catts
04-16-2004, 06:45 PM
I made the two layer Key Lime pie posted above and it is very good. It is also easy to make. The granola crust was a nice addition. I will make this again. I did use key limes, Fred's had them on sale. However, they do take forever to squeeze.

funniegrrl
04-16-2004, 08:18 PM
Originally posted by sneezles
Ya learn somein' new every day

Seeeeeeeeeeeeeeeeeeeeeeeee?

There's a reason my family won't play Trivial Pursuit with me any more ...

LOL

Linda in MO
04-17-2004, 12:10 PM
The pie was a huge hit! For the crust I added an extra 2 or 3 sheets of crushed graham crackers because it was pretty wet. Next time I may just cut the butter back to 4 T. Also, I only used 2 T. sugar in the crust but I don't think the extra sugar would have bothered me at all had I used it. For the whipped cream I used 1 cup whipping cream, a heaping T. of powdered sugar, and a t. of vanilla. I put it on a few hours before it was served and it held up just fine (thanks sneezles!). There was one tiny piece leftover and I left it there, but I'm wishing I had it right now! :p
Oh, and I just used regular limes.

Beth
04-17-2004, 12:47 PM
Originally posted by sneezles

Ya learn somein' new every day...

Now, Susan, you surprise me. I thought you would have known this. Actually, I only learned about key lime pie after we had it on our honeymoon, and when I checked out recipes, many were not cooked except for the browning of the meringue. I used whipped cream instead of meringue, and I decided I would feel better about it setting completely if I baked it the 10 minutes in my recipe. Wasn't as concerned about the eggs then, but have continued to make the pie that way for whatever reason. I can tell you it will thicken up on you if you just let it sit though -- ohone calls, kids and other interuptions have proven it. :D

funniegrrl
04-17-2004, 01:07 PM
OK, here's the recipe, straight out of my 1987 Borden Recipe Collection Sampler. This contains all the classic Borden recipes that use Eagle Brand and other such borden products. As I said, my mother made this pie (usually lemon, but sometimes lime) frequently throughout my childhood in the 1960s and 1970s, and as noted above, the recipe has been around for approximately 1 million years before that. I bet if you had the recipe as printed during my childhood, it would include the recipe for making the crust from scratch. But, by the time this booklet came out, prepared graham cracker crusts were widely available. I don't remember that she had a copy of the recipe, because it was *always* on the inside of the can label.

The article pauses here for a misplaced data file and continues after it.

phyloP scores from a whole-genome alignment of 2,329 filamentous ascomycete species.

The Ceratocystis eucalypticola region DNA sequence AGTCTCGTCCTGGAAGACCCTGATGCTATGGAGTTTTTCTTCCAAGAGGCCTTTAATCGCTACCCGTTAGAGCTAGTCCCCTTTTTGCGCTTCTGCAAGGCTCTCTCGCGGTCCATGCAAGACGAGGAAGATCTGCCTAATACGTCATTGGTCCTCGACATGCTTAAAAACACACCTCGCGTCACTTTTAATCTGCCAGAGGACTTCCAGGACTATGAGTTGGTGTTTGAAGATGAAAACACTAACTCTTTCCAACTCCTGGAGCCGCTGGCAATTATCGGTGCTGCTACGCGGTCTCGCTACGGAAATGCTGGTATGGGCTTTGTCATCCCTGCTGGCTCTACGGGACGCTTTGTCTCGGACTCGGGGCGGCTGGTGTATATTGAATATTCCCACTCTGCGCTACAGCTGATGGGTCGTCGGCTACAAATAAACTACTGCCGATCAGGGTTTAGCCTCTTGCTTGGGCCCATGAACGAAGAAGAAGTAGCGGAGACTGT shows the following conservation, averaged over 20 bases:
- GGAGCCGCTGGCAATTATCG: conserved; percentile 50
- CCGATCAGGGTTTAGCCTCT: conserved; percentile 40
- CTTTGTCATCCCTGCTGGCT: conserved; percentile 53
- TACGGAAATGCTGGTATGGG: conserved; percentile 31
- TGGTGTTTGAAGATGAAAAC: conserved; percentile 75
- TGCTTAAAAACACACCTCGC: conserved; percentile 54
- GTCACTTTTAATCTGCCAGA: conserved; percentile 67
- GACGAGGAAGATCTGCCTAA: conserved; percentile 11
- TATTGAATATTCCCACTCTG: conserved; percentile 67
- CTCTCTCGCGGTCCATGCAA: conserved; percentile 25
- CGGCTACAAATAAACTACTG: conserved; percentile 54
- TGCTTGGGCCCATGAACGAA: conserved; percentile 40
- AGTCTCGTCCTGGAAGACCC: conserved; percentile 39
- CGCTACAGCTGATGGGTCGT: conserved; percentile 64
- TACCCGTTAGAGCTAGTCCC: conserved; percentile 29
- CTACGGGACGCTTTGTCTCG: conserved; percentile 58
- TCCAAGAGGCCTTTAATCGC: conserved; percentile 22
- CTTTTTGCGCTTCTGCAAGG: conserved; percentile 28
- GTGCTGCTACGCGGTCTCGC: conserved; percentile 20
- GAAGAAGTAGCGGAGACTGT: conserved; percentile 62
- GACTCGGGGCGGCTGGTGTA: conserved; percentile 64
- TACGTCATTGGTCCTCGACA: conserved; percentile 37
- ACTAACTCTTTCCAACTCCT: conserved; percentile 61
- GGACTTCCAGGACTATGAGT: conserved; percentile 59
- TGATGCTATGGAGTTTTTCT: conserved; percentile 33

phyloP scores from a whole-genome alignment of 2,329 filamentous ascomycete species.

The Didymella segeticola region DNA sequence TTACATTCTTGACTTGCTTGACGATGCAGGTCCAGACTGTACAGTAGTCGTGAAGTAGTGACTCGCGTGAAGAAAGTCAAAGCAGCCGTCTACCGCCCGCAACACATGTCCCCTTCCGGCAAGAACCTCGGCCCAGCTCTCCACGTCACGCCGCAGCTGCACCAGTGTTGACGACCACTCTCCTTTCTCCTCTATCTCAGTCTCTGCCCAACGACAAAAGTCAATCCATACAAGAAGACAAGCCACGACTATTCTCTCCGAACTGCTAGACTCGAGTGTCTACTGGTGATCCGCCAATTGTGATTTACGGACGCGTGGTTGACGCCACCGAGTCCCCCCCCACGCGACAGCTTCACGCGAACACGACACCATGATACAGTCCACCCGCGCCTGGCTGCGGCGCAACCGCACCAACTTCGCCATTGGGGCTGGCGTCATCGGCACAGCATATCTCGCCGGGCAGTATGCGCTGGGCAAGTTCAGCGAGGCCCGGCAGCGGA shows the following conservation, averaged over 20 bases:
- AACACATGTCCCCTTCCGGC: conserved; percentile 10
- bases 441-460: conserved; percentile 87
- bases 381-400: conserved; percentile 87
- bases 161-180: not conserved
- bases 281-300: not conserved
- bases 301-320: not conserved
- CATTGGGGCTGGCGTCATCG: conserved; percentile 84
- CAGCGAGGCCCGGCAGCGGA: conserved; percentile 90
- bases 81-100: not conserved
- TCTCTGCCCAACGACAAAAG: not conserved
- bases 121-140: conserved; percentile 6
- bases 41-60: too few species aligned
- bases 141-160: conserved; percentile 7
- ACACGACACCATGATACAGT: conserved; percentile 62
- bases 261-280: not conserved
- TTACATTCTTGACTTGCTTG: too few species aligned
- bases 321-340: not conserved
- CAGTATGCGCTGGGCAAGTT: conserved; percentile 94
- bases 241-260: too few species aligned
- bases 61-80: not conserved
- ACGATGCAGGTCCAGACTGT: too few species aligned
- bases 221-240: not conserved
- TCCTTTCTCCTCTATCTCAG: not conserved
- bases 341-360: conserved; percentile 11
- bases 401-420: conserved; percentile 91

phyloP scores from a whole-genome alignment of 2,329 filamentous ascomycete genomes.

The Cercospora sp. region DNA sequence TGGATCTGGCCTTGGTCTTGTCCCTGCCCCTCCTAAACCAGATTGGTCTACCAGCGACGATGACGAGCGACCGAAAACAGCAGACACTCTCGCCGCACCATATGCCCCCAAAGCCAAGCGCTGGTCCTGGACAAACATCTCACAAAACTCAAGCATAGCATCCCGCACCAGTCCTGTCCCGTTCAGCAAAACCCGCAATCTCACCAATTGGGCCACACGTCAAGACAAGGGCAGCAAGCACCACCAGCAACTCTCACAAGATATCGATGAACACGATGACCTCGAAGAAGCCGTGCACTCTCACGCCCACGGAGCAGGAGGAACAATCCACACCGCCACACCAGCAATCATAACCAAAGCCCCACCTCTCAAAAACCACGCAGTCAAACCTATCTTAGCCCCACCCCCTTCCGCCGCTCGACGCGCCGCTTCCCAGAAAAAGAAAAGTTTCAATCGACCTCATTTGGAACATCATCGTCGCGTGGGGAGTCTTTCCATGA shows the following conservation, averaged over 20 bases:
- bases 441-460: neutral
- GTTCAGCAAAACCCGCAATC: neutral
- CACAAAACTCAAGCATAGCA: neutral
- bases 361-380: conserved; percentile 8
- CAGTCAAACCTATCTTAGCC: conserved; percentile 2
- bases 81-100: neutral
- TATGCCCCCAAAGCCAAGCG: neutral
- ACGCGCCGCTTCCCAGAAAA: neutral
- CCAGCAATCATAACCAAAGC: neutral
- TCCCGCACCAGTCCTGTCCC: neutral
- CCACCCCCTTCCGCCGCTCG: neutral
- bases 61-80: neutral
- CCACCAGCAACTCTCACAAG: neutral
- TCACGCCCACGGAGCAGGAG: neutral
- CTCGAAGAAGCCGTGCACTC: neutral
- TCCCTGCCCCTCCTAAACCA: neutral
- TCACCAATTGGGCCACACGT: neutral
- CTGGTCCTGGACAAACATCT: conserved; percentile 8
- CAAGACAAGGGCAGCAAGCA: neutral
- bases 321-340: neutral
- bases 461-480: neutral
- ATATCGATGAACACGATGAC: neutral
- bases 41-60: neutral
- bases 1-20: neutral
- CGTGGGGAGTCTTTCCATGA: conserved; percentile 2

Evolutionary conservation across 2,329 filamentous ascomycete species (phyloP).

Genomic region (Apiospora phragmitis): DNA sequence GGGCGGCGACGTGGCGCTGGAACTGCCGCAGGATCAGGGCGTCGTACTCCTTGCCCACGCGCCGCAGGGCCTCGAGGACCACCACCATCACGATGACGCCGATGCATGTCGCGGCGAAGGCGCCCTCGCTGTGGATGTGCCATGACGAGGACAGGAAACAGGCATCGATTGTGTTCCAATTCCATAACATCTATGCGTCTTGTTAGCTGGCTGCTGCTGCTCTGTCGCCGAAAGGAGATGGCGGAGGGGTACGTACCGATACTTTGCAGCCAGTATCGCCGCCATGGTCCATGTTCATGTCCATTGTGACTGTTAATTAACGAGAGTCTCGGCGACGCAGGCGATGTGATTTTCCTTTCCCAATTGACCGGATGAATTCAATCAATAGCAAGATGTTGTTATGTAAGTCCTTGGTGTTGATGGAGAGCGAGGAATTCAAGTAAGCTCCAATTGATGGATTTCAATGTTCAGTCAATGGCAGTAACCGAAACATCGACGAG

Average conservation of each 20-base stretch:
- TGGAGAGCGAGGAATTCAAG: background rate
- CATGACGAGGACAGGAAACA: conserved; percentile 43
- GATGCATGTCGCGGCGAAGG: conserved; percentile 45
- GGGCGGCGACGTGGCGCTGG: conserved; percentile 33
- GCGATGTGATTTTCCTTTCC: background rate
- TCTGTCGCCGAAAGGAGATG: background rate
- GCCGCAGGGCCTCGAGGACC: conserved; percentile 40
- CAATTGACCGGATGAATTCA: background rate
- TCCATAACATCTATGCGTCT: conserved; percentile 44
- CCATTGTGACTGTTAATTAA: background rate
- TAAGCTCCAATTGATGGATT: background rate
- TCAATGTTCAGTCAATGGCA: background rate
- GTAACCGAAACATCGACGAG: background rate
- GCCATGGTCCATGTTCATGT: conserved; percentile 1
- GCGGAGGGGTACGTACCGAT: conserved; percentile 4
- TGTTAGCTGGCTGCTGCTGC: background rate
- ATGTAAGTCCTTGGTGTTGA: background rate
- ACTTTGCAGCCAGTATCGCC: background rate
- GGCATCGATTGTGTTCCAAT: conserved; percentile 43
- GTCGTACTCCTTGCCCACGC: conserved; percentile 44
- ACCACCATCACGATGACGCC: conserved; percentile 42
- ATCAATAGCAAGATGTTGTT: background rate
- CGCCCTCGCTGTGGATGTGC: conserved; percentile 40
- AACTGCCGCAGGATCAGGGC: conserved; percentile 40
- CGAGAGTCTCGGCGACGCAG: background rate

Creamy Lemon Pie

1 (8- or 9-inch) graham cracker crumb crust
3 egg yolks*
1 (14-ounce) can Eagle Brand Sweetened Condensed Milk (NOT evaporated milk)
1/2 cup ReaLemon Lemon Juice from Concentrate
Few drops yellow food coloring, optional
Whipped topping or whipped cream

In bowl, beat egg yolks; add sweetened condensed milk, RealLemon and food coloring if desired. Pour into crust. Chill 4 hours or until set. Top with whipped topping. Refrigerate leftovers.

CREAMY LEMON MERINGUE PIE
Omit Whipped topping. In a small mixer bowl, beat 3 egg whites with 1/4 teaspoon cream of tartar until soft peaks form; gradually add 1/3 cup sugar, beating until stiff but not dry. Spread on top of pie, sealing carefully to edge of crust. Bake in a preheated 350 oven 12 to 15 minutes or until golden. Cool. Chill.

Easy Key Lime Pie
The recipe in the booklet is identical to the lemon pie, except that it calls for 1/2 cup lime juice instead of the lemon juice, and green food coloring instead of yellow.

*Use Grade A clean, uncracked eggs.


Notes:
We always made both pies with a meringue.
My mother never put yellow food coloring in the lemon pie, but did put green in the lime. Just a little, though. I don't use any, and I don't think ANYone does these days.
Of course the recipe calls for ReaLemon & ReaLime, because it's to promote Borden products. But, when I make these pies now I use fresh juice and it is REALLY good. If you use actual key limes, then you'll have real key lime pie. If you use common limes, it's not really key lime pie.


Now, as a bonus, I'll post the REAL favorite pie of the family, which is also in this booklet:

Cherry Cheese Pie
1 (9-inch) graham cracker crumb crust OR baked pastry shell
1 8-ounce package cream cheese, softened
1 (14-ounce) can Eagle Brand Sweetened Condensed Milk (NOT evaporated milk)
1/3 cup ReaLemon Lemon Juice 1 tsp vanilla extract
1 (21-ounce) can cherry pie filling, chilled

In large mixer bowl, beat cheese until fluffy. Gradually beat in sweetened condensed milk until smooth. Stir in ReaLemon and vanilla. Pour into prepared curst. Chill 3 hours or until set. Top with pie filling. Refrigerate leftovers.

Notes: My mother always topped the pie with the cherry filling before cutting it. But, when I make it now, I usually cut & plate the pie & then top each slice with a dollop of pie filling.
For the lemon juice, of course I use fresh now, and it's incredibly good.